098/17/Gen.Inf. How to minimize the risk from ro-ro fires

North P&I Club has published a new loss prevention briefing on how to prevent, detect and fight fires on roll-on-roll-off vessels and car carriers. Such vessels are twice as likely to catch fire as other ships and vehicle-deck fires are notoriously difficult to contain and put out.

The new 10-page briefing, which is free to download from the Club’s website, explains the risks of ro-ro and car carrier fires in detail. It then sets out a comprehensive series of recommendations covering training, maintenance, vigilance, reaction and procedures.
Deputy loss prevention director Colin Gillespie says: ‘We continue to see fires developing on ro-ro vessels that can quickly get out of control, putting lives at risk as well as causing significant damage to the vessel and cargo.’
Vehicle fires collectively account for a large number of fires but there are different sources of ignition. Electrical fires in vehicles are common, with increasingly sophisticated electronics – particularly in hybrid and electric cars – meaning new cars can be just as hazardous as used ones unless properly isolated. Fires in vehicle cabs are also common, while other causes include hot engines, discarded cigarettes and fuel leaks.
‘As in every incident where fires are involved, early detection is key,’ says Gillespie. ‘Modern, well-maintained fire-detection systems are capable of identifying the location of smoke and fire to a reasonable degree of accuracy. It is important that the crew understand these systems and that alarms are properly investigated.’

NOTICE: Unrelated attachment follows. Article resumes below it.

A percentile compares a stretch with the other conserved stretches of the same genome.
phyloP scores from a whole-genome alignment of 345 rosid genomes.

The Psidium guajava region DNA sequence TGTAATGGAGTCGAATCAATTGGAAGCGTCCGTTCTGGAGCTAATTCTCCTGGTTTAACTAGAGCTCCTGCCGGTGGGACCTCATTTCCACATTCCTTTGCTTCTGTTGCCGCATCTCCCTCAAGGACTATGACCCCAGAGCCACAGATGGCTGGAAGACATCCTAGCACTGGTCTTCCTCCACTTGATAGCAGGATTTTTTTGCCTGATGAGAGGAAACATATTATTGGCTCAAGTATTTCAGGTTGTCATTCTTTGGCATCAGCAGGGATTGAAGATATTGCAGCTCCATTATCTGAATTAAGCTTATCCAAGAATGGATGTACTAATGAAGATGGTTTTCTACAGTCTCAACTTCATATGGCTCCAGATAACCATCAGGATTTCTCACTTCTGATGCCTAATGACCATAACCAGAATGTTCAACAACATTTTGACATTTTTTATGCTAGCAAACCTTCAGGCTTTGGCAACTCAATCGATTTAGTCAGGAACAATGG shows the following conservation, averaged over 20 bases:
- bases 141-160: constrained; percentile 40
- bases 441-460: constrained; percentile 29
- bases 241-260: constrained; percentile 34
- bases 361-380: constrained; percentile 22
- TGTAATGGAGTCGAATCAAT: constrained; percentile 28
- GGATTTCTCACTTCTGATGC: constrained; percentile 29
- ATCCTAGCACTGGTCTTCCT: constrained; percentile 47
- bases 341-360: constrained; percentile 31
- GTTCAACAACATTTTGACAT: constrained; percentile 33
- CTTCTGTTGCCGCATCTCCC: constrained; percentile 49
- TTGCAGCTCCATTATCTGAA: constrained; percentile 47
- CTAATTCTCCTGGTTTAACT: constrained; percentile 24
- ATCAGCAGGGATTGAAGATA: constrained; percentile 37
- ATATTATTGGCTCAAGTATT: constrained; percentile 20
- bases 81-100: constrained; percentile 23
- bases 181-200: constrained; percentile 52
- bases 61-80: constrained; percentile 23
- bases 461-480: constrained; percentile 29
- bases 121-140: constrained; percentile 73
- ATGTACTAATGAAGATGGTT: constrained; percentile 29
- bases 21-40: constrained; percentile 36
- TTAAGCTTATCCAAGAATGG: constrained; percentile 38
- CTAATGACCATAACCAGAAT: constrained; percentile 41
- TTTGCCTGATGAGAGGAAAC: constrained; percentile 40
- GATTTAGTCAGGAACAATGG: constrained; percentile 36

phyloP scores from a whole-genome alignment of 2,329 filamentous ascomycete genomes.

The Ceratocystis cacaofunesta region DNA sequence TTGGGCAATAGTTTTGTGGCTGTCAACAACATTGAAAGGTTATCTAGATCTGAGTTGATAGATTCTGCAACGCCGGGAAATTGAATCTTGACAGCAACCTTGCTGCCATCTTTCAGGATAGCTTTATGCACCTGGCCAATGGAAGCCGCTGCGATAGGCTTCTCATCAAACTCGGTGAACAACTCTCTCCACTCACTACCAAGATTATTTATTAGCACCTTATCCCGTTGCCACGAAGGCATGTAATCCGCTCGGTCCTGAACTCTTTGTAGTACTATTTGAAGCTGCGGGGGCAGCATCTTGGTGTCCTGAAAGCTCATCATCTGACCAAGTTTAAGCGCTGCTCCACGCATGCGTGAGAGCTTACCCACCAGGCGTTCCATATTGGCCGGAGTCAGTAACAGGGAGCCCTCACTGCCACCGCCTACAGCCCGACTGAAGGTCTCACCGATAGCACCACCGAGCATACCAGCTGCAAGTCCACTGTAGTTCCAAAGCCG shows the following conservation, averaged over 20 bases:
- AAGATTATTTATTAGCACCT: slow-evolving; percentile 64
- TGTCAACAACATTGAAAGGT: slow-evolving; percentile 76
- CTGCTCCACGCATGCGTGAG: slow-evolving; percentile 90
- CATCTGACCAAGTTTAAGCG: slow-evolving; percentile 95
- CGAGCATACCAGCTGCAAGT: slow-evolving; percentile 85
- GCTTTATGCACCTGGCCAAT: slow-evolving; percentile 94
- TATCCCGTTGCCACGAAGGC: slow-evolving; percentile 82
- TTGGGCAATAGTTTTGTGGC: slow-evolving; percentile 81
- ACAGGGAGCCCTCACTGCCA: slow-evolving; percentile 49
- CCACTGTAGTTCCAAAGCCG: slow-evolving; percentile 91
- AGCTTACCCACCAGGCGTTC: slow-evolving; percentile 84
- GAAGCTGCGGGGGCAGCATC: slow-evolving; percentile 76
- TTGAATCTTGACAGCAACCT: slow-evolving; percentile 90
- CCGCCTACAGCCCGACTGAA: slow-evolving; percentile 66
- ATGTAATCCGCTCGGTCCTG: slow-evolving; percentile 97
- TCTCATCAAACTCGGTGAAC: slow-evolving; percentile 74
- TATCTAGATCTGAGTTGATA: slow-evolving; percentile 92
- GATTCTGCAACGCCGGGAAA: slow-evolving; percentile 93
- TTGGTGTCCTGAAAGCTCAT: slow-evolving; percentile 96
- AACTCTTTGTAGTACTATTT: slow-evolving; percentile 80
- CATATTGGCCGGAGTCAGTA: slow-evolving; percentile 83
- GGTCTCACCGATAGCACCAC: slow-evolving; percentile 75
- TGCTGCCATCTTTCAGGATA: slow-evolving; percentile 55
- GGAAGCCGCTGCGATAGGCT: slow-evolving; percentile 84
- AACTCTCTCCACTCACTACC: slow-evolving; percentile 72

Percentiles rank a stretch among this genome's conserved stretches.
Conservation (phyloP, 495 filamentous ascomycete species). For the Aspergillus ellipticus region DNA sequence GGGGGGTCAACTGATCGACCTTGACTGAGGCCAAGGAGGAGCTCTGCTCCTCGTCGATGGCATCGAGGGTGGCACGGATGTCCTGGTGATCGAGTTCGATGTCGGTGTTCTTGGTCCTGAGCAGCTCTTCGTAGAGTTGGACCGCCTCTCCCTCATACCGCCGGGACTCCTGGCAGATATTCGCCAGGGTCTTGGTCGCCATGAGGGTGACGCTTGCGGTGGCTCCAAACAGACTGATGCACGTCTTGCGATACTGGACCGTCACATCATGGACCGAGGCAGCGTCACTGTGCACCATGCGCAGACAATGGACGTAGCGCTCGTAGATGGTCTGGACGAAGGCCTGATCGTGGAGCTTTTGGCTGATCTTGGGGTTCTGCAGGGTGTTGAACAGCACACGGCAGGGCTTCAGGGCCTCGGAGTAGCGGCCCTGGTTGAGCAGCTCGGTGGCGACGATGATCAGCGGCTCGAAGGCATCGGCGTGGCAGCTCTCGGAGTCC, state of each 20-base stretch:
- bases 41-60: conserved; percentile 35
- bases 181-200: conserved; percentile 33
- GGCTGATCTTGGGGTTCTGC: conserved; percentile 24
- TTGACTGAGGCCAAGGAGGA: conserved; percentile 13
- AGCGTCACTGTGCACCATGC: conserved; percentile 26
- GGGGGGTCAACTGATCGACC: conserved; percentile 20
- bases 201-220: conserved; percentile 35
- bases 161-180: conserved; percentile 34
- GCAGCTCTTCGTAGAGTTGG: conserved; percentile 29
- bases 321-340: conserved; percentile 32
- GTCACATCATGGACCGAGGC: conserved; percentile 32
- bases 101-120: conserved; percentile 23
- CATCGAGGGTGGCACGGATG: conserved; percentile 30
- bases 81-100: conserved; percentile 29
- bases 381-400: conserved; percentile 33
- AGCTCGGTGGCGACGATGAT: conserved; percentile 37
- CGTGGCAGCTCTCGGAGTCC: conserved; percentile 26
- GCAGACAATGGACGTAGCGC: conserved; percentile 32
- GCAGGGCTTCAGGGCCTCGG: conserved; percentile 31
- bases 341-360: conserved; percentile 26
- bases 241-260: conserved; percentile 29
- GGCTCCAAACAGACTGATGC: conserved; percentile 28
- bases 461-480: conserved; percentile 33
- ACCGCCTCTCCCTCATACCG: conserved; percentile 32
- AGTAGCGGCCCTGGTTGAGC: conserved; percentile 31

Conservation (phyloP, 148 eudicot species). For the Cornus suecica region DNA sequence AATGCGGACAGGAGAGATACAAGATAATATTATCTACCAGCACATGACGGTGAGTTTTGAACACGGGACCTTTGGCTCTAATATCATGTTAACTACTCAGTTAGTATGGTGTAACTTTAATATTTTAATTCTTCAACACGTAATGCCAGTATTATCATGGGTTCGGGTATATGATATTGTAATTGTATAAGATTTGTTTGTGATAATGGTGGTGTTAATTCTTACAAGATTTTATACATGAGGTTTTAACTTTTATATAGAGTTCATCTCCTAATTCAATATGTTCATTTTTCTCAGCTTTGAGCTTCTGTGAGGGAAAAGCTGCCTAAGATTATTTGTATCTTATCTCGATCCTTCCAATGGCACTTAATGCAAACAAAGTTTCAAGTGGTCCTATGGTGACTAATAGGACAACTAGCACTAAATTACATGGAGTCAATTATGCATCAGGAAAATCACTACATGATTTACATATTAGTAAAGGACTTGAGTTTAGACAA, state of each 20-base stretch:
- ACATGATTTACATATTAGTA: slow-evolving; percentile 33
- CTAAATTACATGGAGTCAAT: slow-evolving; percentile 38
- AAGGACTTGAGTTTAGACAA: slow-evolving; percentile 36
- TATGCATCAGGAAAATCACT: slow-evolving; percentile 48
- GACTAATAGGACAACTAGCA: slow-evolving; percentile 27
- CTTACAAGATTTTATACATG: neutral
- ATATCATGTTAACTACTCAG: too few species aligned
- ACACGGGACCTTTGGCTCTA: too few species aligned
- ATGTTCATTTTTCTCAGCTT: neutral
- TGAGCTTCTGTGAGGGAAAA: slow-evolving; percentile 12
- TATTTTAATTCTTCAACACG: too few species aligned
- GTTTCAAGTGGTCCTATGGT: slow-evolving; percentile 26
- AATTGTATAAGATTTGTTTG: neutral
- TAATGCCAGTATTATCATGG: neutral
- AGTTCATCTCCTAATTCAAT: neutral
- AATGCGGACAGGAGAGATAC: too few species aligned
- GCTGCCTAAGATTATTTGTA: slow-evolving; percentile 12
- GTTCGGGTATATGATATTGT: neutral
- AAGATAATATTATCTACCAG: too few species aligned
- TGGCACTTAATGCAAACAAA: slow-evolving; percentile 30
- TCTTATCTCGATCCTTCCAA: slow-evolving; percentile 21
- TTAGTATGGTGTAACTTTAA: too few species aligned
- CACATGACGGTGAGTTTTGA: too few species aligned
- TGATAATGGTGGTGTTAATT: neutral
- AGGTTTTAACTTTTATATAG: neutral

Once detected, North says it is vital to contain a fire, which means making sure all ventilators are properly closed – particularly if a carbon dioxide suppression system is being used.
‘Just a small gap in one louvre housing can render the system ineffective,’ says Gillespie. ‘And if water drenching systems or fire hoses are used – including for boundary cooling – it is vital to check the water is draining away and not destabilising the vessel through free-surface effects.
North says that a well-maintained vessel manned with a well-drilled crew who are familiar with all aspects of the fire-fighting equipment and response on board will minimise the damage a fire may cause.
‘Our new briefing discusses how to positively react to a fire, problems that may be experienced when fighting fires and what can be done to prevent them starting in the first place,’ says Gillespie.

The aforementioned report briefly underlines:

* Be familiar with location and operation of all fire-fighting equipment- both fixed and portable.
* Ensure crew are familiar with layout of the vessel, where deck boundaries are and where fire zones extend too.
* Practice regular realistic drills- learn from incidents experienced.
* Check all fire-fighting systems regularly including both fixed and portable.
* Regularly testing of any drencher systems where fitted and cleaning of system pipes and heads following any tests.
* Check ventilation systems- ensure system operates effectively and closes correctly.
* Ensure crew are vigilant at all times. This includes during loading operations and during routine rounds of cargo spaces.
* Be on the lookout for loose debris on deck and inside vehicles.
* React to any suspicious burning smells and oil leaks.
* Treat alarms as real until proven otherwise.
* Early detection and extinction is vital.
* Have systems in place for isolating batteries and removing keys.

Source : North P&I Club


Thank you & Best Regards,

Eng. Dimitrios Nikolaos Spanos
Lead Maritime Auditor / Principal Surveyor
Member of IRCA, IIMS, ELINT, HELMEPA & Nautical Institute

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